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Queens College DOES NOT tolerate homophobic bullying, or bullying of any kind. The tragic rash of suicides nationwide by gay youth who have been bullied is a call to action to all of us to make sure that this kind of conduct ends. Incidents like this are disturbing to all of us. The following campus offices may be helpful in addressing issues related to bullying:

The Counseling and Resource Center 718-997-5420

The Office of the Vice President for Student Affairs 718-997-5500

The Health Service Center 718-997-2760

Student Life 718-997-3970

Student Development 718-997-3960

The Center for Ethnic, Racial, and Religious Understanding 718-997-5293

Public Safety 718-997-5912

Additionally, you may contact:

GLASA (Gay Lesbian and Straight Alliance) at Queens College
Student Union, Room LL37; 

The following websites offer information that may also be helpful. Their contents include video testimonials from prominent individuals—such as President Barack Obama—who have experienced and overcome bullying in their own lives. Some of the sites offer resources for students who may be experiencing depression for any reason. This collection is by no means exhaustive, and inclusion here does not represent official endorsement by Queens College.

The Queens College Behavioral Intervention Team (QC BIT) strives to maintain a healthy and safe environment for all students, faculty and staff at Queens College.

Letter from the U.S. Dept. of Education’s Office of Civil Rights concerning how anti-bullying issues are handled in schools.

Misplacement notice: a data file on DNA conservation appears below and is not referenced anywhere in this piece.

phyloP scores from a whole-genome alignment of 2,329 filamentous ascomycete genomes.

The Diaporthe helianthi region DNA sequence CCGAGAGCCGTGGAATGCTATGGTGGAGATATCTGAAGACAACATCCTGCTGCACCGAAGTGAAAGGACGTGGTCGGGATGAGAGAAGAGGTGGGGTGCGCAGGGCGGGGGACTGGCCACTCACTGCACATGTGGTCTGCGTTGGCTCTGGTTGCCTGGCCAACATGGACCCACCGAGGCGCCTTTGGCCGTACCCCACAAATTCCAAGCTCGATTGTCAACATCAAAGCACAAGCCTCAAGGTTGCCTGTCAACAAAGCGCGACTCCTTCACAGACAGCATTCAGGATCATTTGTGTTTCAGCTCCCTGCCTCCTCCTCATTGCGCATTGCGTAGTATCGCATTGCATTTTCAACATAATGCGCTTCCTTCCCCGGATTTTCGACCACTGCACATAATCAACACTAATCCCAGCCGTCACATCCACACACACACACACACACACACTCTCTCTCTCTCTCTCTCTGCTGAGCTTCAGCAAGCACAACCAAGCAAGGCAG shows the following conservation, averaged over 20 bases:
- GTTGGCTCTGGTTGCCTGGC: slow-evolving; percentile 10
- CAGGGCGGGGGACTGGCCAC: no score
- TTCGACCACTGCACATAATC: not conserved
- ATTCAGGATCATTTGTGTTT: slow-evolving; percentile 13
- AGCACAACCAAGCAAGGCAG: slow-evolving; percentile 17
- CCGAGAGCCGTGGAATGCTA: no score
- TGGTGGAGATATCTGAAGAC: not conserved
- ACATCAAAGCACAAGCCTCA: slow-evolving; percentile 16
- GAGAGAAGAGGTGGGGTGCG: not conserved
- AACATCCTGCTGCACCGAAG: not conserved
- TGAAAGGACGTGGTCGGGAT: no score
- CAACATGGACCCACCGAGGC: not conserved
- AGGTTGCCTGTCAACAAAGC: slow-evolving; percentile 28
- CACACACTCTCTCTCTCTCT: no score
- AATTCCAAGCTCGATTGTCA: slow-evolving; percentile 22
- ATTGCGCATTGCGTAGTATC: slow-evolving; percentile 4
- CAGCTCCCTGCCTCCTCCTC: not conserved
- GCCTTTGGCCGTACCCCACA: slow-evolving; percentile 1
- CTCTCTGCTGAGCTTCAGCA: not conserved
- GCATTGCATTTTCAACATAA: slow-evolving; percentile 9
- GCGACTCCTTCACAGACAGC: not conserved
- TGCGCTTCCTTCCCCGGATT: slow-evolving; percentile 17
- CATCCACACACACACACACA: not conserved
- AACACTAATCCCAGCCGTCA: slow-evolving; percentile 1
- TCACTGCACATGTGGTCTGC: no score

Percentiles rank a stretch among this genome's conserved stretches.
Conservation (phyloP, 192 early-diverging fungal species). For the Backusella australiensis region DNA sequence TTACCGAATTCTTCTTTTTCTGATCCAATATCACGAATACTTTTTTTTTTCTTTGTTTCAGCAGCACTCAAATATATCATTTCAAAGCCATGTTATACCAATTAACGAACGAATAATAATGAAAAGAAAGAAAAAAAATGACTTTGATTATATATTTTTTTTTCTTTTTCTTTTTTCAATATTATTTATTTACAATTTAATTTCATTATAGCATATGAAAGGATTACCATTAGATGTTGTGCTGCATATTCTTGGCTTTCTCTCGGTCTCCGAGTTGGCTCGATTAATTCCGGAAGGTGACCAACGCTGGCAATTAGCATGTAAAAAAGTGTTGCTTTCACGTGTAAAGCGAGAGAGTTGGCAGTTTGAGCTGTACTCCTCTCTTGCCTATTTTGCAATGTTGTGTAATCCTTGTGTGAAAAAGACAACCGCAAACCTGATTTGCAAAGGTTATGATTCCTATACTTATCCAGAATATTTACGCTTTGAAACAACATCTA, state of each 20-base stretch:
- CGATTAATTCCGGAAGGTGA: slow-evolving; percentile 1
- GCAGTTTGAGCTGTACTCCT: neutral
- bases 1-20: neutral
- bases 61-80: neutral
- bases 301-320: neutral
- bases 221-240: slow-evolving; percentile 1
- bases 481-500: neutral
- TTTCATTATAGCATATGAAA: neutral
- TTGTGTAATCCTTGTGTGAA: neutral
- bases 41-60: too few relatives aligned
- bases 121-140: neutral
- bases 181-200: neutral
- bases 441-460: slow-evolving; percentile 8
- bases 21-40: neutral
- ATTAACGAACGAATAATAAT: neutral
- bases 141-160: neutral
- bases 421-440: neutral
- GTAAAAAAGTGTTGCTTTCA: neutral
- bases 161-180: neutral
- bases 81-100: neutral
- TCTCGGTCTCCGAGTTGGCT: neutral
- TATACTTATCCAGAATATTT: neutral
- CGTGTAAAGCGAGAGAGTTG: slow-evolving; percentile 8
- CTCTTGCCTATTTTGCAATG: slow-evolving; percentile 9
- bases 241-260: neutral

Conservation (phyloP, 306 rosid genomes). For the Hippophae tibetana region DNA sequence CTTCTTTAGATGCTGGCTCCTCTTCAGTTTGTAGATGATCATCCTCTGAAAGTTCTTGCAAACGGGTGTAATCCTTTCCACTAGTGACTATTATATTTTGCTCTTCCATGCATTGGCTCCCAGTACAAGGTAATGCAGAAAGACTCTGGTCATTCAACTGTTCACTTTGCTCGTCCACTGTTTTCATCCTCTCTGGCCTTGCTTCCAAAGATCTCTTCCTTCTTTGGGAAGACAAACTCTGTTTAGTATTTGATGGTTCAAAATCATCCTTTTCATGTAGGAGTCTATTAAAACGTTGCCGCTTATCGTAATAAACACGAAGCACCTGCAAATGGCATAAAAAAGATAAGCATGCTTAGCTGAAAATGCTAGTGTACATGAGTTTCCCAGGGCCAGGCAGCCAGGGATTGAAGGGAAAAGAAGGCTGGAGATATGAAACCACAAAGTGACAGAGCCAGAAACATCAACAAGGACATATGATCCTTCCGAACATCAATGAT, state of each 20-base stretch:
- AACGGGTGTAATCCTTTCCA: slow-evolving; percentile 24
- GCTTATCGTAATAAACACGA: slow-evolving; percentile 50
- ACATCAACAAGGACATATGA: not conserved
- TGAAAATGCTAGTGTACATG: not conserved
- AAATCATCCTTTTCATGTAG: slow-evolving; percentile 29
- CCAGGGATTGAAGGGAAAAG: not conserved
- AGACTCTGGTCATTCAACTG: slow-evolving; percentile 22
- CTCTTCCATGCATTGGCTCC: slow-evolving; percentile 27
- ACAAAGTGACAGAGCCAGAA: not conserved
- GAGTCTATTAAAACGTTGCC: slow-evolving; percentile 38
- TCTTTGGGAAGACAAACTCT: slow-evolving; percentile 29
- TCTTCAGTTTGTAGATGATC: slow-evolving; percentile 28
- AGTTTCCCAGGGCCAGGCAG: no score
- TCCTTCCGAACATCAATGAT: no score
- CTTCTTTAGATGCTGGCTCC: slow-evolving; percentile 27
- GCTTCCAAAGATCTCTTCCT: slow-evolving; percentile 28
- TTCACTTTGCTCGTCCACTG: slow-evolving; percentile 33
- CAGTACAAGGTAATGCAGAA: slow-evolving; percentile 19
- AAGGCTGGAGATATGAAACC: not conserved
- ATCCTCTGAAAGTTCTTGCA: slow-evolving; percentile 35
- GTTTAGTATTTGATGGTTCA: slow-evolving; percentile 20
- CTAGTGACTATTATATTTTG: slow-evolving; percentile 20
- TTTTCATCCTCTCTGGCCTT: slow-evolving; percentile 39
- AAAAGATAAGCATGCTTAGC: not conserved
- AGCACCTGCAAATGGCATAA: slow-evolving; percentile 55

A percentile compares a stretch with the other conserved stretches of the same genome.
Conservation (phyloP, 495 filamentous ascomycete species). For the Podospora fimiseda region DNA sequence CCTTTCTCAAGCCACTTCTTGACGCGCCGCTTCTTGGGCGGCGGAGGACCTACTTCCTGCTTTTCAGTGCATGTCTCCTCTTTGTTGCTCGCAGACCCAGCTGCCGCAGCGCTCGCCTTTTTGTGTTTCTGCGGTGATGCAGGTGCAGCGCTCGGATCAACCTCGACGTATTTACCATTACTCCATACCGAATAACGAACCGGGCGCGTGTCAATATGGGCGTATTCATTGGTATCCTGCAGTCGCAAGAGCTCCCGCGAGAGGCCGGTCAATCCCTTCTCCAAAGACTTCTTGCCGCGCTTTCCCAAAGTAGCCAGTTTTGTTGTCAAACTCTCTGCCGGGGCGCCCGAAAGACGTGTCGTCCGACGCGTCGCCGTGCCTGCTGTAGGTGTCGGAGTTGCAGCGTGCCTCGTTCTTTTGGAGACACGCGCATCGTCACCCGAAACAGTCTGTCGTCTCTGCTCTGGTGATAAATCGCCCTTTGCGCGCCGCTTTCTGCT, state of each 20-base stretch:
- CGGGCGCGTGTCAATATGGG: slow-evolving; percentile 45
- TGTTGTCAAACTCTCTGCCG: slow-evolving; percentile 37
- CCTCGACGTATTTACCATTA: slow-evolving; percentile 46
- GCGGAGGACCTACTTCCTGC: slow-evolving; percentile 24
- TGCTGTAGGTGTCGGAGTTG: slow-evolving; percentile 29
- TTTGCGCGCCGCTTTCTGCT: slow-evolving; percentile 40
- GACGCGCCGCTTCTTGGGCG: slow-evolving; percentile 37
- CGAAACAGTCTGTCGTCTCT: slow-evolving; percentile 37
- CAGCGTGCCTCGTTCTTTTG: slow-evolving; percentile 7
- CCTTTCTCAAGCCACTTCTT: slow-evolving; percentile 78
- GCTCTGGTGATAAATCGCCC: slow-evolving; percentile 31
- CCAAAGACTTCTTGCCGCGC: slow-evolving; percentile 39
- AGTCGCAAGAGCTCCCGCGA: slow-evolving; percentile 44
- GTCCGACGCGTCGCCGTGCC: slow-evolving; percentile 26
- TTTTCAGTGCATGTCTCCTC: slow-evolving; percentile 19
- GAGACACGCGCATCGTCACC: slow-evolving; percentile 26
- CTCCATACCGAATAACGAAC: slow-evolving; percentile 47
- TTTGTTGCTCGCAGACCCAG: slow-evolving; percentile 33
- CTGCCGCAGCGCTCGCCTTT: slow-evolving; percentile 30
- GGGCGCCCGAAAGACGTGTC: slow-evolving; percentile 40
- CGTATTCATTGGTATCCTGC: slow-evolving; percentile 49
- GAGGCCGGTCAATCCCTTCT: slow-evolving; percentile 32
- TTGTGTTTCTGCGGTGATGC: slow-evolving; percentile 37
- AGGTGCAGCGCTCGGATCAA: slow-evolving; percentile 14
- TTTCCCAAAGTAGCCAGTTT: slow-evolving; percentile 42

The It Gets Better Project was created to show young LGBT people the levels of happiness, potential, and positivity their lives will reach—if they can just get through their teen years. The It Gets Better Project wants to remind teenagers in the LGBT community that they are not alone—and it WILL get better.

The Trevor Project is determined to end suicide among LGBTQ youth by providing life-saving and life-affirming resources, including a nationwide, 24/7 crisis intervention lifeline, digital community, and advocacy/educational programs that create a safe, supportive, and positive environment for everyone.

Love is Louder was started by actress Brittany Snow, the Jed Foundation, and MTV to build on the outpouring of support online after the lives of multiple teenagers were lost to suicide in September 2010. This movement strives to amplify the momentum of other inspiring online campaigns and invite anyone who has felt mistreated, misunderstood, or isolated into the conversation to help raise the volume around a critical message—that love and support are more powerful than the external and internal voices that bring us down, cause us pain, and make us feel hopeless.

Begun in fall of 2010 as a response to the widely publicized bullying, torture, and suicides affecting the LGBTQ community, Strength Through Community offers a specifically Jewish message that is positive, sincere, and LGBTQ affirming.

College and the transition to adulthood is a time of infinite possibilities. But for students struggling with unaddressed mental health problems, those possibilities fade. As the nation’s leading organization working to reduce emotional distress and prevent suicide among college students, the Jed Foundation is protecting the mental health of students across the country.

ULifeline is an ANONYMOUS online resource where you can learn more about emotional health and ways to help yourself or a friend if you are struggling with your thoughts or feelings. The site includes an anonymous mental health self-assessment screening tool developed by Duke University Medical Center to help determine if a treatable mental health problem could be affecting you or a friend. It asks you to identify your school so it can provide you with information about resources available there. Over 1500 colleges and universities—including Queens College—are currently members of the ULifeline network, and over 25,000 students have used the online screening tool during the past year.

This site offers a Mental Health Library and Resource Center, as well as directories to help locate mental health providers.


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